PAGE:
SANDPOINT, Idaho — Sofia Montalbano attends school in Oregon. While visiting the Inland Northwest, she decided to go to Schweitzer for the first time. That day ended early after a coyote attacked her, and now wildlife authorities are asking others to stay vigilant while skiing on the mountain.
Montalbano says she's been skiing all her life.
"It's fun," Montalbano said. "Something I grew up with."
But, one run at Schweitzer Ski Resort scarred her in ways she never thought were possible.
"So, it (the coyote) appears behind me," Montalbano said. "And so I start trying to go straight down to the cat track as quick as I can. And it bites my leg, and then I turn around to hit it with my ski pole. And then I accidentally go into a tree well. So, then the coyote then starts going crazy on my wrist. Then I'm trying to wrestle it off of me, and also while trying to call for help."
Montalbano was separated from her group and fought the coyote off until help arrived.
"We managed to get it away, but it kept doubling back and trying to get us, which is crazy," Montalbano said. "And then I managed to unclip from my skis and climb out of the tree well, and then we kind of trudge through the snow all while trying to hit away with our poles because it kept trying to come back at us."
Following the attack, she received tetanus, rabies and antibody shots.
"I lost count after 40," Montalbano said.
A Schweitzer spokesperson says wildlife is part of the mountain's environment, but it's always important to keep your distance.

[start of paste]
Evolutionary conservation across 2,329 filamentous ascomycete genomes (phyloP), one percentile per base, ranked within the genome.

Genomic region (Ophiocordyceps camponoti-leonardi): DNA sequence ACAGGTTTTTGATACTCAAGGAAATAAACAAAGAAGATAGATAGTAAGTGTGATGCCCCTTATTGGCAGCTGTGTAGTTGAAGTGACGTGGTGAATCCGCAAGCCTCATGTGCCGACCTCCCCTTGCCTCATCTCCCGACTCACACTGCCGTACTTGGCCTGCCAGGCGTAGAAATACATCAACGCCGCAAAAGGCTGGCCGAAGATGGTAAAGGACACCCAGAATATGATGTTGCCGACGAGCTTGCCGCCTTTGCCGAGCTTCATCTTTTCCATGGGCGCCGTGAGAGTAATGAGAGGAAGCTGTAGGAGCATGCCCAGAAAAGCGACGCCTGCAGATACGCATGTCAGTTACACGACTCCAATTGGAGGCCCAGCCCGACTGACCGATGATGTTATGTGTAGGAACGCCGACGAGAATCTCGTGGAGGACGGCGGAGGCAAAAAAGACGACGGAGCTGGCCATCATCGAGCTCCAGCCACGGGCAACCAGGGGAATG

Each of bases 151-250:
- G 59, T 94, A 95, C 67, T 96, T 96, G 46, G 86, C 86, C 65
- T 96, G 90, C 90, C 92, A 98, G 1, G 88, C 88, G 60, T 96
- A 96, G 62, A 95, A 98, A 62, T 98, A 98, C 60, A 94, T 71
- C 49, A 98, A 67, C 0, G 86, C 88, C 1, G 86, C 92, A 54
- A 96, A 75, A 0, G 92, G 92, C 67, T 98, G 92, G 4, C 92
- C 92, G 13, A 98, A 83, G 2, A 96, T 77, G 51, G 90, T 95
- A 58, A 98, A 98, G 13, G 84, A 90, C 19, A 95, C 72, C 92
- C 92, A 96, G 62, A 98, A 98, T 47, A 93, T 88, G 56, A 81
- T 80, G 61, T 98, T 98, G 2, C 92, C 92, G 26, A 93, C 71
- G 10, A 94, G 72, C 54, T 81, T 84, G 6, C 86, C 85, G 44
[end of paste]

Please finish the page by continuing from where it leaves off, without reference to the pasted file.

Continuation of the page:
"Sometimes, these animals become habituated because people are feeding them," Schweitzer Communications Manager Taylor Prather said. "So, we really want to avoid those types of interactions and letting our wildlife here stay wild."
"I mean, when you're out on a mountain like that, you're in coyote habitat," Montalbano said. "I mean, stuff like this, it can happen anywhere if you're out in the wild, the wilderness."
Despite the scary situation, she says a few scratches aren't enough to keep her from doing what she loves.
"I've already gone skiing again," Montalbano said. "I'm never going to not love skiing."
But now, she says she'll ski with a bit more awareness of what's in front of her and behind her.
Idaho Fish & Game maintain coyote attacks are rare and say they have killed the Coyote that attacked Montalbano. That animal is being kept for testing while the state agency works to capture others in the area.
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